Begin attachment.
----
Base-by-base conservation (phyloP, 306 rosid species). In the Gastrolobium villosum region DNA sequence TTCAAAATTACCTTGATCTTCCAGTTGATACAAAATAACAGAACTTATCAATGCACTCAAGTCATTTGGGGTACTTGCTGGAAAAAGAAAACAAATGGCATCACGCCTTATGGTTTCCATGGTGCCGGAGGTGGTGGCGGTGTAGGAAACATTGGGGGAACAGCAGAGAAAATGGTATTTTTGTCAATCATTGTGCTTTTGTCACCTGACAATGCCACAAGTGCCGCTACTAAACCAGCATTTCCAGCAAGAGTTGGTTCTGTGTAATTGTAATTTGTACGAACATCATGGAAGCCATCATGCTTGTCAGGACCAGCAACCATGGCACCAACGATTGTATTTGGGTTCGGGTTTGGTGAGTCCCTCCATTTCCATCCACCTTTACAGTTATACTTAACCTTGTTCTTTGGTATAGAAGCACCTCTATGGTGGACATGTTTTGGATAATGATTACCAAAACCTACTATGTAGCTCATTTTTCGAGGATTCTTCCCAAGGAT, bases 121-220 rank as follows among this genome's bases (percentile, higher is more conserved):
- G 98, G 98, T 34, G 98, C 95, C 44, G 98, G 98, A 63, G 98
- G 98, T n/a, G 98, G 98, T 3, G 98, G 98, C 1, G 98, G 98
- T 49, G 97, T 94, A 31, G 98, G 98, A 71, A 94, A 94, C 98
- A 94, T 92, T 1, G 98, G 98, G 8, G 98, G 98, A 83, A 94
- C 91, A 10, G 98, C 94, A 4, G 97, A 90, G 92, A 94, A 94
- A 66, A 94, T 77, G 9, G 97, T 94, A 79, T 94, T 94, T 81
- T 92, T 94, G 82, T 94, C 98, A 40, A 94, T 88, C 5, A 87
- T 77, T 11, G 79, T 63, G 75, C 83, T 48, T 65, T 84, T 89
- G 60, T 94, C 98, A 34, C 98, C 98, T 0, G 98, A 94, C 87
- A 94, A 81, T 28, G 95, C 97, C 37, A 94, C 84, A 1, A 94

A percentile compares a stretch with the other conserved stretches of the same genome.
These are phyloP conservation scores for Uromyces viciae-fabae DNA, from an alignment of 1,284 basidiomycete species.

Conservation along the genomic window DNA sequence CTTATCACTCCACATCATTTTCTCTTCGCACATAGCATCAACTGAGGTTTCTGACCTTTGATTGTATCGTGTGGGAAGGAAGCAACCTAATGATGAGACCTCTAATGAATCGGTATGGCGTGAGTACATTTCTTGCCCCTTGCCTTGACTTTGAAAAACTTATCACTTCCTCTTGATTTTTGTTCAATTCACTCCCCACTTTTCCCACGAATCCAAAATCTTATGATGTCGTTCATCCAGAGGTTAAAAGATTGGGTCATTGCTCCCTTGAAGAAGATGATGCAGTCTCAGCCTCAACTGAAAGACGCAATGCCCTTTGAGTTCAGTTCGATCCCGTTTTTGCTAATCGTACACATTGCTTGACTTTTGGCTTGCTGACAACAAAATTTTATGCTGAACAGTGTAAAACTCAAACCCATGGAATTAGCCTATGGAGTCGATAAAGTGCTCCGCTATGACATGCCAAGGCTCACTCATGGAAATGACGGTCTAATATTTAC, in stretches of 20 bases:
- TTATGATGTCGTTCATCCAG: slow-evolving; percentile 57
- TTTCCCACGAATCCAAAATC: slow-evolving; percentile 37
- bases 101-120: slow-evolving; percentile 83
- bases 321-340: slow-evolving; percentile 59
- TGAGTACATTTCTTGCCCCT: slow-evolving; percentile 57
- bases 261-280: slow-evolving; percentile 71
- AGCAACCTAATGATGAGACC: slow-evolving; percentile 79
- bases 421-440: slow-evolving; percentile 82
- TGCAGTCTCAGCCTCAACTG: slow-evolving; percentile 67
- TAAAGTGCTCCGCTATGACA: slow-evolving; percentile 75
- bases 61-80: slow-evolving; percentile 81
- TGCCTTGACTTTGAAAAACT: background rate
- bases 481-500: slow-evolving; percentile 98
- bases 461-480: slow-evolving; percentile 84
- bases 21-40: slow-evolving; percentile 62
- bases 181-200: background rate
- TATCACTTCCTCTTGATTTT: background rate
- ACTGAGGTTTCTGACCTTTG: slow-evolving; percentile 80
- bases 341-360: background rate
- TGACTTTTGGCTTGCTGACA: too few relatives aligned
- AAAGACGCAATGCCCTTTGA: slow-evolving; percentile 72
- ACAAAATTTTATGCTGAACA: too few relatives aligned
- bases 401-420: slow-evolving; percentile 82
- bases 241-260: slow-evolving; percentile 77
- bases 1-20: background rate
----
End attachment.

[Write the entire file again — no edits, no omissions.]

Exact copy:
Base-by-base conservation (phyloP, 306 rosid species). In the Gastrolobium villosum region DNA sequence TTCAAAATTACCTTGATCTTCCAGTTGATACAAAATAACAGAACTTATCAATGCACTCAAGTCATTTGGGGTACTTGCTGGAAAAAGAAAACAAATGGCATCACGCCTTATGGTTTCCATGGTGCCGGAGGTGGTGGCGGTGTAGGAAACATTGGGGGAACAGCAGAGAAAATGGTATTTTTGTCAATCATTGTGCTTTTGTCACCTGACAATGCCACAAGTGCCGCTACTAAACCAGCATTTCCAGCAAGAGTTGGTTCTGTGTAATTGTAATTTGTACGAACATCATGGAAGCCATCATGCTTGTCAGGACCAGCAACCATGGCACCAACGATTGTATTTGGGTTCGGGTTTGGTGAGTCCCTCCATTTCCATCCACCTTTACAGTTATACTTAACCTTGTTCTTTGGTATAGAAGCACCTCTATGGTGGACATGTTTTGGATAATGATTACCAAAACCTACTATGTAGCTCATTTTTCGAGGATTCTTCCCAAGGAT, bases 121-220 rank as follows among this genome's bases (percentile, higher is more conserved):
- G 98, G 98, T 34, G 98, C 95, C 44, G 98, G 98, A 63, G 98
- G 98, T n/a, G 98, G 98, T 3, G 98, G 98, C 1, G 98, G 98
- T 49, G 97, T 94, A 31, G 98, G 98, A 71, A 94, A 94, C 98
- A 94, T 92, T 1, G 98, G 98, G 8, G 98, G 98, A 83, A 94
- C 91, A 10, G 98, C 94, A 4, G 97, A 90, G 92, A 94, A 94
- A 66, A 94, T 77, G 9, G 97, T 94, A 79, T 94, T 94, T 81
- T 92, T 94, G 82, T 94, C 98, A 40, A 94, T 88, C 5, A 87
- T 77, T 11, G 79, T 63, G 75, C 83, T 48, T 65, T 84, T 89
- G 60, T 94, C 98, A 34, C 98, C 98, T 0, G 98, A 94, C 87
- A 94, A 81, T 28, G 95, C 97, C 37, A 94, C 84, A 1, A 94

A percentile compares a stretch with the other conserved stretches of the same genome.
These are phyloP conservation scores for Uromyces viciae-fabae DNA, from an alignment of 1,284 basidiomycete species.

Conservation along the genomic window DNA sequence CTTATCACTCCACATCATTTTCTCTTCGCACATAGCATCAACTGAGGTTTCTGACCTTTGATTGTATCGTGTGGGAAGGAAGCAACCTAATGATGAGACCTCTAATGAATCGGTATGGCGTGAGTACATTTCTTGCCCCTTGCCTTGACTTTGAAAAACTTATCACTTCCTCTTGATTTTTGTTCAATTCACTCCCCACTTTTCCCACGAATCCAAAATCTTATGATGTCGTTCATCCAGAGGTTAAAAGATTGGGTCATTGCTCCCTTGAAGAAGATGATGCAGTCTCAGCCTCAACTGAAAGACGCAATGCCCTTTGAGTTCAGTTCGATCCCGTTTTTGCTAATCGTACACATTGCTTGACTTTTGGCTTGCTGACAACAAAATTTTATGCTGAACAGTGTAAAACTCAAACCCATGGAATTAGCCTATGGAGTCGATAAAGTGCTCCGCTATGACATGCCAAGGCTCACTCATGGAAATGACGGTCTAATATTTAC, in stretches of 20 bases:
- TTATGATGTCGTTCATCCAG: slow-evolving; percentile 57
- TTTCCCACGAATCCAAAATC: slow-evolving; percentile 37
- bases 101-120: slow-evolving; percentile 83
- bases 321-340: slow-evolving; percentile 59
- TGAGTACATTTCTTGCCCCT: slow-evolving; percentile 57
- bases 261-280: slow-evolving; percentile 71
- AGCAACCTAATGATGAGACC: slow-evolving; percentile 79
- bases 421-440: slow-evolving; percentile 82
- TGCAGTCTCAGCCTCAACTG: slow-evolving; percentile 67
- TAAAGTGCTCCGCTATGACA: slow-evolving; percentile 75
- bases 61-80: slow-evolving; percentile 81
- TGCCTTGACTTTGAAAAACT: background rate
- bases 481-500: slow-evolving; percentile 98
- bases 461-480: slow-evolving; percentile 84
- bases 21-40: slow-evolving; percentile 62
- bases 181-200: background rate
- TATCACTTCCTCTTGATTTT: background rate
- ACTGAGGTTTCTGACCTTTG: slow-evolving; percentile 80
- bases 341-360: background rate
- TGACTTTTGGCTTGCTGACA: too few relatives aligned
- AAAGACGCAATGCCCTTTGA: slow-evolving; percentile 72
- ACAAAATTTTATGCTGAACA: too few relatives aligned
- bases 401-420: slow-evolving; percentile 82
- bases 241-260: slow-evolving; percentile 77
- bases 1-20: background rate